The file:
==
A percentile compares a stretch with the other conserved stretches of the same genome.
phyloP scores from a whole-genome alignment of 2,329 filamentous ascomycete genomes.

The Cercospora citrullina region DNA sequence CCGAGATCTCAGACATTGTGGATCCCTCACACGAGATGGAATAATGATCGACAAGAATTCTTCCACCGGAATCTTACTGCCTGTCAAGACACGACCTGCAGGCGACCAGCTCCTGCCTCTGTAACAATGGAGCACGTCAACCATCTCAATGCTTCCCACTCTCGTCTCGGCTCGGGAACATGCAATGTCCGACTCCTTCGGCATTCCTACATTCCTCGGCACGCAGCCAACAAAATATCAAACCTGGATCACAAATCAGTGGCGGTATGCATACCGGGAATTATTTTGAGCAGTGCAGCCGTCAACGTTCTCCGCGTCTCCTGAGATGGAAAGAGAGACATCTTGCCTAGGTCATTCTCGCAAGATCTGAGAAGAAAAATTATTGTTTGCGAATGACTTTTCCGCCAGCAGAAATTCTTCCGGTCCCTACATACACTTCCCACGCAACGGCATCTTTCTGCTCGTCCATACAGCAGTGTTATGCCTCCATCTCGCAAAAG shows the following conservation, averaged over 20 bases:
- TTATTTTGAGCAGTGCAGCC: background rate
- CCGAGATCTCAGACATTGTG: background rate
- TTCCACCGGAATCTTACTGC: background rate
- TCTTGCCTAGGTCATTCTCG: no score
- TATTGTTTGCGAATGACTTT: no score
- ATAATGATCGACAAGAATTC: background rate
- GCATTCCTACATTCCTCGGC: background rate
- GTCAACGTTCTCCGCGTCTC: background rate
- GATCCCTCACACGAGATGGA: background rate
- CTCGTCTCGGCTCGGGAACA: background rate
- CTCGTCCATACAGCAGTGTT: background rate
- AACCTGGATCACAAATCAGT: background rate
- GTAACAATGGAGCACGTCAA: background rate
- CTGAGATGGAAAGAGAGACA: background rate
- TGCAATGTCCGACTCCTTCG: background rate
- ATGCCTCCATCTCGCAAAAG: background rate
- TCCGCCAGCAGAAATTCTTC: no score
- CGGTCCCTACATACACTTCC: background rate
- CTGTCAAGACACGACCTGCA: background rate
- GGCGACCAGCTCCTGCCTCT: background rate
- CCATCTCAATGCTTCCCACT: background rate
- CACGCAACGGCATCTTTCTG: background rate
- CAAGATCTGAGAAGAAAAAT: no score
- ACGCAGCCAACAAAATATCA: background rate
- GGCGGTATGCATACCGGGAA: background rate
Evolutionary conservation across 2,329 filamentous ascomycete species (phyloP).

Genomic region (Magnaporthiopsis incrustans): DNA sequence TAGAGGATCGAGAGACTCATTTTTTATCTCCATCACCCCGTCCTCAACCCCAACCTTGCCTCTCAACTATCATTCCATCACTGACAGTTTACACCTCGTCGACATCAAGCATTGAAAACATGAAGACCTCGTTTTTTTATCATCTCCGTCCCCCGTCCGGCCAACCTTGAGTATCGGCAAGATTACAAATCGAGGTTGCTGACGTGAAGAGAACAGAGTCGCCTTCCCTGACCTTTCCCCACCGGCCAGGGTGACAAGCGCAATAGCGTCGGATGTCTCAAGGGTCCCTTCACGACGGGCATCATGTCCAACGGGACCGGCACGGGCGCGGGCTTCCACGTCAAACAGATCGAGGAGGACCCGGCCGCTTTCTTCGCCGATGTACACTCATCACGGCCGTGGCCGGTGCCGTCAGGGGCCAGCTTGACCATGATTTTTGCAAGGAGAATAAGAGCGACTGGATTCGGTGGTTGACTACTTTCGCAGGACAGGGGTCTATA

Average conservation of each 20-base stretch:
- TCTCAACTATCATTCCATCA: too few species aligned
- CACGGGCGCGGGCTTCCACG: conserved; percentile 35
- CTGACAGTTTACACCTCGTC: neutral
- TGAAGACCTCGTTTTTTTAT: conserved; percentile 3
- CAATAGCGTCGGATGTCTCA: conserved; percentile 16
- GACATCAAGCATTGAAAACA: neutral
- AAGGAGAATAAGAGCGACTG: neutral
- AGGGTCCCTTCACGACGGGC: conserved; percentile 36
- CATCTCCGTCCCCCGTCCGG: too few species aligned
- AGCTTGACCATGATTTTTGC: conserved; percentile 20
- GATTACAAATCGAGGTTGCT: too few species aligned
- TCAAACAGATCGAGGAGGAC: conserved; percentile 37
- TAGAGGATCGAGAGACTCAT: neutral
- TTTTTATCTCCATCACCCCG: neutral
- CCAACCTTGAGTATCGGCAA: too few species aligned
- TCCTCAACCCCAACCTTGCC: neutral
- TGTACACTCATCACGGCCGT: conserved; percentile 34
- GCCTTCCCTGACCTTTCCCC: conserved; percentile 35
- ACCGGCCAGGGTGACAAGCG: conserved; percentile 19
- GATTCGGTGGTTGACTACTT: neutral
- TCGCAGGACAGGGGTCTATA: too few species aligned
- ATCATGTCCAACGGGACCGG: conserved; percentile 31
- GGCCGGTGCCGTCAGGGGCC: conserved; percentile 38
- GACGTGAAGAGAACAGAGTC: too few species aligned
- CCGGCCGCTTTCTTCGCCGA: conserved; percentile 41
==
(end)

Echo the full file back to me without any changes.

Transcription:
A percentile compares a stretch with the other conserved stretches of the same genome.
phyloP scores from a whole-genome alignment of 2,329 filamentous ascomycete genomes.

The Cercospora citrullina region DNA sequence CCGAGATCTCAGACATTGTGGATCCCTCACACGAGATGGAATAATGATCGACAAGAATTCTTCCACCGGAATCTTACTGCCTGTCAAGACACGACCTGCAGGCGACCAGCTCCTGCCTCTGTAACAATGGAGCACGTCAACCATCTCAATGCTTCCCACTCTCGTCTCGGCTCGGGAACATGCAATGTCCGACTCCTTCGGCATTCCTACATTCCTCGGCACGCAGCCAACAAAATATCAAACCTGGATCACAAATCAGTGGCGGTATGCATACCGGGAATTATTTTGAGCAGTGCAGCCGTCAACGTTCTCCGCGTCTCCTGAGATGGAAAGAGAGACATCTTGCCTAGGTCATTCTCGCAAGATCTGAGAAGAAAAATTATTGTTTGCGAATGACTTTTCCGCCAGCAGAAATTCTTCCGGTCCCTACATACACTTCCCACGCAACGGCATCTTTCTGCTCGTCCATACAGCAGTGTTATGCCTCCATCTCGCAAAAG shows the following conservation, averaged over 20 bases:
- TTATTTTGAGCAGTGCAGCC: background rate
- CCGAGATCTCAGACATTGTG: background rate
- TTCCACCGGAATCTTACTGC: background rate
- TCTTGCCTAGGTCATTCTCG: no score
- TATTGTTTGCGAATGACTTT: no score
- ATAATGATCGACAAGAATTC: background rate
- GCATTCCTACATTCCTCGGC: background rate
- GTCAACGTTCTCCGCGTCTC: background rate
- GATCCCTCACACGAGATGGA: background rate
- CTCGTCTCGGCTCGGGAACA: background rate
- CTCGTCCATACAGCAGTGTT: background rate
- AACCTGGATCACAAATCAGT: background rate
- GTAACAATGGAGCACGTCAA: background rate
- CTGAGATGGAAAGAGAGACA: background rate
- TGCAATGTCCGACTCCTTCG: background rate
- ATGCCTCCATCTCGCAAAAG: background rate
- TCCGCCAGCAGAAATTCTTC: no score
- CGGTCCCTACATACACTTCC: background rate
- CTGTCAAGACACGACCTGCA: background rate
- GGCGACCAGCTCCTGCCTCT: background rate
- CCATCTCAATGCTTCCCACT: background rate
- CACGCAACGGCATCTTTCTG: background rate
- CAAGATCTGAGAAGAAAAAT: no score
- ACGCAGCCAACAAAATATCA: background rate
- GGCGGTATGCATACCGGGAA: background rate
Evolutionary conservation across 2,329 filamentous ascomycete species (phyloP).

Genomic region (Magnaporthiopsis incrustans): DNA sequence TAGAGGATCGAGAGACTCATTTTTTATCTCCATCACCCCGTCCTCAACCCCAACCTTGCCTCTCAACTATCATTCCATCACTGACAGTTTACACCTCGTCGACATCAAGCATTGAAAACATGAAGACCTCGTTTTTTTATCATCTCCGTCCCCCGTCCGGCCAACCTTGAGTATCGGCAAGATTACAAATCGAGGTTGCTGACGTGAAGAGAACAGAGTCGCCTTCCCTGACCTTTCCCCACCGGCCAGGGTGACAAGCGCAATAGCGTCGGATGTCTCAAGGGTCCCTTCACGACGGGCATCATGTCCAACGGGACCGGCACGGGCGCGGGCTTCCACGTCAAACAGATCGAGGAGGACCCGGCCGCTTTCTTCGCCGATGTACACTCATCACGGCCGTGGCCGGTGCCGTCAGGGGCCAGCTTGACCATGATTTTTGCAAGGAGAATAAGAGCGACTGGATTCGGTGGTTGACTACTTTCGCAGGACAGGGGTCTATA

Average conservation of each 20-base stretch:
- TCTCAACTATCATTCCATCA: too few species aligned
- CACGGGCGCGGGCTTCCACG: conserved; percentile 35
- CTGACAGTTTACACCTCGTC: neutral
- TGAAGACCTCGTTTTTTTAT: conserved; percentile 3
- CAATAGCGTCGGATGTCTCA: conserved; percentile 16
- GACATCAAGCATTGAAAACA: neutral
- AAGGAGAATAAGAGCGACTG: neutral
- AGGGTCCCTTCACGACGGGC: conserved; percentile 36
- CATCTCCGTCCCCCGTCCGG: too few species aligned
- AGCTTGACCATGATTTTTGC: conserved; percentile 20
- GATTACAAATCGAGGTTGCT: too few species aligned
- TCAAACAGATCGAGGAGGAC: conserved; percentile 37
- TAGAGGATCGAGAGACTCAT: neutral
- TTTTTATCTCCATCACCCCG: neutral
- CCAACCTTGAGTATCGGCAA: too few species aligned
- TCCTCAACCCCAACCTTGCC: neutral
- TGTACACTCATCACGGCCGT: conserved; percentile 34
- GCCTTCCCTGACCTTTCCCC: conserved; percentile 35
- ACCGGCCAGGGTGACAAGCG: conserved; percentile 19
- GATTCGGTGGTTGACTACTT: neutral
- TCGCAGGACAGGGGTCTATA: too few species aligned
- ATCATGTCCAACGGGACCGG: conserved; percentile 31
- GGCCGGTGCCGTCAGGGGCC: conserved; percentile 38
- GACGTGAAGAGAACAGAGTC: too few species aligned
- CCGGCCGCTTTCTTCGCCGA: conserved; percentile 41